Football: The return of Nottingham Forest

In front of 80,019 spectators at London’s Wembley, Huddersfield defender Levi Colwell scored the crucial own goal in the 43rd minute, which secured Nottingham’s third promotion ticket after second-tier champions FC Fulham and Bournemouth. According to financial experts, the jump to English first division is worth at least 170 million pounds (200 million euros) thanks to sponsorship and TV money.

The season had started with nothing but a glorious one for Forrest. After seven matches with six defeats and only one draw, the club was at the bottom of the table. Only with coach Steve Cooper, who replaced Chris Hughton in September of the previous year, success has returned to Nottingham. “He came and gave us this hope, he gave us this faith,” said Captain Joe Worrall. “He just raised us so sweetly and fans absolutely adore him.”

3rd grade crash

In any case, the fans’ longing for the successes of the past days is great. Nottingham shook European football 40 years ago under legendary coach Brian Clough, winning the European Champions Cup in 1979 and 1980, a prelude to the Champions League. The bitter transition to the second degree 23 years ago then lasted longer than expected and began a long dry period. In 2004, as the first European Cup winners, they fell to the third division, only in 2008 Forrest managed to return to the second division.

Reuters

Under coach Brian Clough, the club experienced its most successful period in the late 1970s

Despite numerous attempts, the course of the Premier League was not decided until 2017 with the acquisition of the club by Greek shipowner Evangelos Marinakis, who also owns Olympiacos Piraeus. When former American player Dane Murphy was appointed managing director last year and the squad was successfully downsized and rejuvenated, the path to the Premier League was set after initial difficulties early in the season.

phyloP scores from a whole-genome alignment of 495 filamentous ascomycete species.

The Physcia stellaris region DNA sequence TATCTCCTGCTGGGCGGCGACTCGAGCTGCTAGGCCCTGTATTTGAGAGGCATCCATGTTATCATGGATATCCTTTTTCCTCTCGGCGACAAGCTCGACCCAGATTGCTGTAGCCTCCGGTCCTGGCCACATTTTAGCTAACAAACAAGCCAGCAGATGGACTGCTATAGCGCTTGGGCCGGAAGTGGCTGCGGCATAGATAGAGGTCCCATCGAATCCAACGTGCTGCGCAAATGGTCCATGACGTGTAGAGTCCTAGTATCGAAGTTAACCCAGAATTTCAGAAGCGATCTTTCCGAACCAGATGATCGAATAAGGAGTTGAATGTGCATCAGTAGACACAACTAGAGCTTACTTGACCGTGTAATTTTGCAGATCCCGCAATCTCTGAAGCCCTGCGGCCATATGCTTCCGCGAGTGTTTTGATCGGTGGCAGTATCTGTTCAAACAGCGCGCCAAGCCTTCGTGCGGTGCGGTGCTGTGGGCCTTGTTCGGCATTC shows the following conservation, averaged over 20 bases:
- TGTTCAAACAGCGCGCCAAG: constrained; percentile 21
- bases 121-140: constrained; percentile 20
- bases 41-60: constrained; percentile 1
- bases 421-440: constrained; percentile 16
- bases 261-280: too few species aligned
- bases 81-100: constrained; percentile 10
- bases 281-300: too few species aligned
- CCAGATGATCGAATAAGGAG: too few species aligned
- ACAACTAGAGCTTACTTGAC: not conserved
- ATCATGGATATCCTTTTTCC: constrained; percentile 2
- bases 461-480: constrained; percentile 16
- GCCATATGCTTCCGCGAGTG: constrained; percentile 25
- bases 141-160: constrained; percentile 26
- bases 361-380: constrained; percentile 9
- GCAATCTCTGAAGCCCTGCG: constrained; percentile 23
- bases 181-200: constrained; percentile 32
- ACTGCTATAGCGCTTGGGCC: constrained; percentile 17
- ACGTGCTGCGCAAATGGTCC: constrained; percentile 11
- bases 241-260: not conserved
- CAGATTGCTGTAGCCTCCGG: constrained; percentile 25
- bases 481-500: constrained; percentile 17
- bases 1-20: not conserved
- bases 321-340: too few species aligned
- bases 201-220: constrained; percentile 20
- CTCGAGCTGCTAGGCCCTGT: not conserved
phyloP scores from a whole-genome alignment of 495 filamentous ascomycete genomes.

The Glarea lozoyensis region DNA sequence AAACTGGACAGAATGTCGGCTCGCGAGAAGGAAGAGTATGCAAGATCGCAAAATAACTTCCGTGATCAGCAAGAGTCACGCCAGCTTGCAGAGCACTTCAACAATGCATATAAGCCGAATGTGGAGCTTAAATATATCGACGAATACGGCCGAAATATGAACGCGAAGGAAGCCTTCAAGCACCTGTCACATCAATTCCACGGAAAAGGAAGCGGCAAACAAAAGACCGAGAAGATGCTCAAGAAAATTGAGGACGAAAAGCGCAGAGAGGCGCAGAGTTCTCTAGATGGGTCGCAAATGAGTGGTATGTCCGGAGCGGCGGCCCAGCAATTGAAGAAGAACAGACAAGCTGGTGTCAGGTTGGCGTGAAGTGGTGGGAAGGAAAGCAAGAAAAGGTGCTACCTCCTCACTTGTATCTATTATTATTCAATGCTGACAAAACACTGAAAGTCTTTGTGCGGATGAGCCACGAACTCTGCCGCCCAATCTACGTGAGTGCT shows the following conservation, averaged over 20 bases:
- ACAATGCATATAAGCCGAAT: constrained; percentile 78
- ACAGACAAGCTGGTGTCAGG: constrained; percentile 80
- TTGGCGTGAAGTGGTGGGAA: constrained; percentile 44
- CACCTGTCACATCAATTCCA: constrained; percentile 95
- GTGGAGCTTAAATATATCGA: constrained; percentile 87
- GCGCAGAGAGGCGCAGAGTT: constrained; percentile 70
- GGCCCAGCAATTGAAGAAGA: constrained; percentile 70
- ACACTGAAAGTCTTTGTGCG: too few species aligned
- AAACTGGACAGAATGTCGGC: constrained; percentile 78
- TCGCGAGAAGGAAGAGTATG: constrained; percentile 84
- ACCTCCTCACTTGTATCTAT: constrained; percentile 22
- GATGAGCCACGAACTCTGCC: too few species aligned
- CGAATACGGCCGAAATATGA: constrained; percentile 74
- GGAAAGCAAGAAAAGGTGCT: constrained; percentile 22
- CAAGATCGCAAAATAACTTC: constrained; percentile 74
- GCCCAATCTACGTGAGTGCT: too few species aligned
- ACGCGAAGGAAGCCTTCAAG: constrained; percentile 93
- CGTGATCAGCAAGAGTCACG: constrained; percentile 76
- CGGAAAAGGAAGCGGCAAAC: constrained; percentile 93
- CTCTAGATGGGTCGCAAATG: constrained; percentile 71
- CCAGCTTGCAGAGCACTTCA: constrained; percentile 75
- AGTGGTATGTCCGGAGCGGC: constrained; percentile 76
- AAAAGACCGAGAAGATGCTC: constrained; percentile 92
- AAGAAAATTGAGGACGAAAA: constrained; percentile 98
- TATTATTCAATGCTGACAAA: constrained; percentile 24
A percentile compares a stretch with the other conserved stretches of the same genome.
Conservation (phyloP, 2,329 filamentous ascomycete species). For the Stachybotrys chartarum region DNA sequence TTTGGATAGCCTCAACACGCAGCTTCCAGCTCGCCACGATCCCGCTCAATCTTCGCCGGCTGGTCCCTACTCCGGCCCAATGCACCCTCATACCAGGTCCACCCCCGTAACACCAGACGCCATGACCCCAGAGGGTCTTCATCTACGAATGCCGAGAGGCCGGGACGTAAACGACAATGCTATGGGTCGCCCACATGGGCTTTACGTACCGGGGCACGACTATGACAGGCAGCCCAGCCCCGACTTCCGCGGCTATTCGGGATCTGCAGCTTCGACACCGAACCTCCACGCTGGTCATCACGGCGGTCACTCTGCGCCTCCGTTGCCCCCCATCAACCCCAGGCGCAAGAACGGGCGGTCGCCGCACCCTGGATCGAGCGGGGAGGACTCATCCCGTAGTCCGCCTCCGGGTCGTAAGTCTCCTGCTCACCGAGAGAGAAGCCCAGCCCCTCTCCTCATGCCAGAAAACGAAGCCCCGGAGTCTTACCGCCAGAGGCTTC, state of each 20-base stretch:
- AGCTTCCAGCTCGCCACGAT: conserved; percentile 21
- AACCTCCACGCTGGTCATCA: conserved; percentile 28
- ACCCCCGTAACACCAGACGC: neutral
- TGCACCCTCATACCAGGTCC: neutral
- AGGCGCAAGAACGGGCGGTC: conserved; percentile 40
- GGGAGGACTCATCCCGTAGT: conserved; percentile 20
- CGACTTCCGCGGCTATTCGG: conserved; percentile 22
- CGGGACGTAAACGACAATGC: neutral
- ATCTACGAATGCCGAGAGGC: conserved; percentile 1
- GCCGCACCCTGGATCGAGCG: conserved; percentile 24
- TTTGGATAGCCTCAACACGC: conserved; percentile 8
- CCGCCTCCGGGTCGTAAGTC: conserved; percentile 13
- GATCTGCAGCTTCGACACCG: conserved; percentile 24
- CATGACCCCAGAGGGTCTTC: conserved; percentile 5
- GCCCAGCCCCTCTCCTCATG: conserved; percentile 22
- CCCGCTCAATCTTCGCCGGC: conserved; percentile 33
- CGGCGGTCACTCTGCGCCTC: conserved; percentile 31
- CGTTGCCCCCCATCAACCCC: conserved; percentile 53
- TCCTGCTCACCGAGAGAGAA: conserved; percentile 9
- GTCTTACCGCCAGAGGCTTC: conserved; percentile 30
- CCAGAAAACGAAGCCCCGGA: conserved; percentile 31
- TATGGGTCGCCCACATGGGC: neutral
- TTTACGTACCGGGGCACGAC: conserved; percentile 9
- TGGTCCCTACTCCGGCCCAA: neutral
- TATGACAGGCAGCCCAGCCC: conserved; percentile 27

Glorious times by winning the European Cup twice

The return of the Tough Trees or Garibaldi Reds, as the club is also known, makes football nostalgia particularly remembered. In the 1970s, when the big clubs were initially battling for titles in the European Cup, an English climber of all-people set out to break dominance. After Feyenoord Rotterdam, Ajax Amsterdam, Bayern Munich and Liverpool, Nottingham Forest debuted without big stars. The most famous player was goalkeeper Peter Shilton, who participated in 125 international matches.

First, the club left the “Reds” behind as a promotion team from the second division and expelled the defending champions the following season in the first round of the European Champions Cup. A string of successes followed, culminating in a 1-0 victory over Malmö FF in the final thanks to a goal from Trevor Francis. As the defending champion, Forrest was allowed to compete again next year, this time winning 1-0 in the final against Hamburg SV. Top scorer was John Robertson (20). Nottingham Forest is the only club to have won the European Champions Cup more times than the domestic championship.

Crash and comeback at long last

The club, which also won the FA Cup twice (1898, 1959), was late in its prime. In the European Champions Cup the following year, they were eliminated in the first round against Bulgarian champions CSKA Sofia, in the tournament it was only enough to take seventh place in the table. Although there were some respectable successes after that, such as reaching the 1983/84 UEFA Cup semi-finals, the European crown has been elusive ever since. In 1993 they were relegated to the First Division. There was a back and forth between League One and League Two until the long wait began in 1999, which ended on Sunday, at least for the time being.

The joy and relief of returning at the gala of the greats was great in return. On Monday, thousands of fans of Worrall and Co enthusiastically welcomed Nottingham and turned the plaza in front of City Hall into a sea of ​​red and white. “I am very proud of the players, the support team and the fans,” the 25-year-old said. “We have played really well, not only this season but before that as well. I have seen so many good people come and go, and they all contributed. It is a great honor to be the captain.”

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